This is a blog post. The opinions expressed here are those of the author.
Global CO2 emissions must be significantly reduced over the coming decades, and we will see variable renewable energy sources such as solar, wind, hydro and marine power covering a larger portion of electricity production than they do today.
However, fossil power plants are also expected to play a role, since they are already in operation and can be ramped up and down to meet the electricity demand of the market. Due to their balancing role, thermal power plants will likely need to vary their operation more frequently in the future. To reduce their climate footprint, the deployment of CO2 capture on such plants will be necessary.
Catching CO2 with a bed of particles
I am researching CO2 capture from thermal power plants. The method I use is called moving bed temperature-swing adsorption. Solid particles come in contact with the flue gas from the power plant and CO2 attaches to the surface of the particles. When the particles are heated up, the CO2 is released and can be collected in a high-purity stream.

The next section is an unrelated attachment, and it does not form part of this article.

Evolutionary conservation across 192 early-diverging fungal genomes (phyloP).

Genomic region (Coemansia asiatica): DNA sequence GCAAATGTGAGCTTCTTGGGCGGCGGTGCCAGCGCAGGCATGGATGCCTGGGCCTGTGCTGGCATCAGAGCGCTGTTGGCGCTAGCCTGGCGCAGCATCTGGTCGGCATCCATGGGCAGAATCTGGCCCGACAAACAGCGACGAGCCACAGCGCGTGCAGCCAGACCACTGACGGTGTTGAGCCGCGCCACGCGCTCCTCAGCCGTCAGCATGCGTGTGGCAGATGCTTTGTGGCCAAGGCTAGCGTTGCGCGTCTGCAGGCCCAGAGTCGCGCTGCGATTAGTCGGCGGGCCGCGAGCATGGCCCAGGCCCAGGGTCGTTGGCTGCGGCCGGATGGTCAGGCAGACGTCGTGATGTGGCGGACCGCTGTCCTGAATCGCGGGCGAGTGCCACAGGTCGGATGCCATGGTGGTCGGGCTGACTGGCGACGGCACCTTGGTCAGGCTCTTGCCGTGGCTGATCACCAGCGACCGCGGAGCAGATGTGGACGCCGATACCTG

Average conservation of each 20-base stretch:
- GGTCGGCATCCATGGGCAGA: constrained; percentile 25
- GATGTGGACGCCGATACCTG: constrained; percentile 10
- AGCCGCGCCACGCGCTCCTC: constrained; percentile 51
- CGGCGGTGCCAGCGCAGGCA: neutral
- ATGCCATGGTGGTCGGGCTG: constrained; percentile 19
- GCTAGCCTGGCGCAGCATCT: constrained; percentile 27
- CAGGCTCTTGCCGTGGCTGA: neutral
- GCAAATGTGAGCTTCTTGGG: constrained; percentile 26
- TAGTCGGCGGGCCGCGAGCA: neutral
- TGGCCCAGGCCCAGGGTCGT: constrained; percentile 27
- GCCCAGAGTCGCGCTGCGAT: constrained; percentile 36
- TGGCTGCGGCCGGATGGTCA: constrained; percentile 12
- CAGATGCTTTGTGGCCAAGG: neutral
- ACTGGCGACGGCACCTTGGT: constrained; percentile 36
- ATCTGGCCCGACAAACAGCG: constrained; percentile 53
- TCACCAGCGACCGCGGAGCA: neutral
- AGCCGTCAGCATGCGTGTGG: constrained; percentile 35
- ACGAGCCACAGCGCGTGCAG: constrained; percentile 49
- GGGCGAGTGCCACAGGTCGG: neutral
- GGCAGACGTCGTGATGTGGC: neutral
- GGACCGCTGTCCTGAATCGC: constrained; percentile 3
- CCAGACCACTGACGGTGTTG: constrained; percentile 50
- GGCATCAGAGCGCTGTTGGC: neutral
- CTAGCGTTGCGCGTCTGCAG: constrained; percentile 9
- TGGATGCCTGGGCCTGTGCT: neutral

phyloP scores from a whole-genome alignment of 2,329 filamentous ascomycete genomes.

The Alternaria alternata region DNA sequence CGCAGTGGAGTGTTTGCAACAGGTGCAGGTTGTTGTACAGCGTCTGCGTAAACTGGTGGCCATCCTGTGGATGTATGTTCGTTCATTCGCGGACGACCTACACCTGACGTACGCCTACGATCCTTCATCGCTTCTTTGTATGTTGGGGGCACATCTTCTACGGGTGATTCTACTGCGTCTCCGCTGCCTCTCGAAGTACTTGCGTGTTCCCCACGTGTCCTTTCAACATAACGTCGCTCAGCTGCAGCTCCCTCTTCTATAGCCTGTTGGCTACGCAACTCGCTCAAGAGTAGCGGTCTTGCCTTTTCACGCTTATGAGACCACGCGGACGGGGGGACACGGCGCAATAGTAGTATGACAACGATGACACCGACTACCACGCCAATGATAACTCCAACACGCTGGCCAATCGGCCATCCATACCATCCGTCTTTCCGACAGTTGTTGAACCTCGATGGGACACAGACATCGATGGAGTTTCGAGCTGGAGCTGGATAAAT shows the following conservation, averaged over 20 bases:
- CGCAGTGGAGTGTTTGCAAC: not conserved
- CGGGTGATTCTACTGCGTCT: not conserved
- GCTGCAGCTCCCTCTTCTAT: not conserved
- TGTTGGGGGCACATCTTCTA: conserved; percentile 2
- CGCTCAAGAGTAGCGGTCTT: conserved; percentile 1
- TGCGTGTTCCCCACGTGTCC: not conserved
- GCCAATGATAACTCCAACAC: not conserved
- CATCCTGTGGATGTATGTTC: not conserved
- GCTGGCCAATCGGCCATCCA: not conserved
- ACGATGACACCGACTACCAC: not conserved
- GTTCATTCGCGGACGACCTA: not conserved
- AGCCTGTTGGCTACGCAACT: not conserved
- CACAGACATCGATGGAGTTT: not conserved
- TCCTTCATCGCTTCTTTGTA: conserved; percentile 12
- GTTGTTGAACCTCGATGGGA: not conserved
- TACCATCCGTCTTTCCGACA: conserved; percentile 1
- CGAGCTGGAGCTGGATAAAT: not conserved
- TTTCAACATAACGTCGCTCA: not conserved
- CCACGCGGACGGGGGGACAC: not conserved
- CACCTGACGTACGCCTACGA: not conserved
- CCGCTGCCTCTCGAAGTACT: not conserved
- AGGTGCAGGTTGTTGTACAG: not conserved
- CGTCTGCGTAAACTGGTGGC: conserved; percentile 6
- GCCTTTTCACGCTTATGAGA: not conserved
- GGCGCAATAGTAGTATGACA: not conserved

Modelling and simulation to keep the performance stable
My PhD work is based on modelling and simulation. I will both make use of models previously developed within my research group and build my own models. I want to study how the CO2 capture process behaves over time when the operation of the power plant is varied. This means that the models I use are time-dependent (dynamic).
Through simulations I will investigate how the CO2 capture process can be controlled and operated to keep the performance stable even though the power plant operation changes.
The larger goal
Ensuring the reliable supply of electricity is a key part of the United Nations Sustainable Development Goal no. 7 to “ensure access to affordable, reliable, sustainable and modern energy for all”. To achieve this goal, it will be important to know how to control and operate a power plant – with CO2 capture system under variable loads, which is the goal of my PhD work.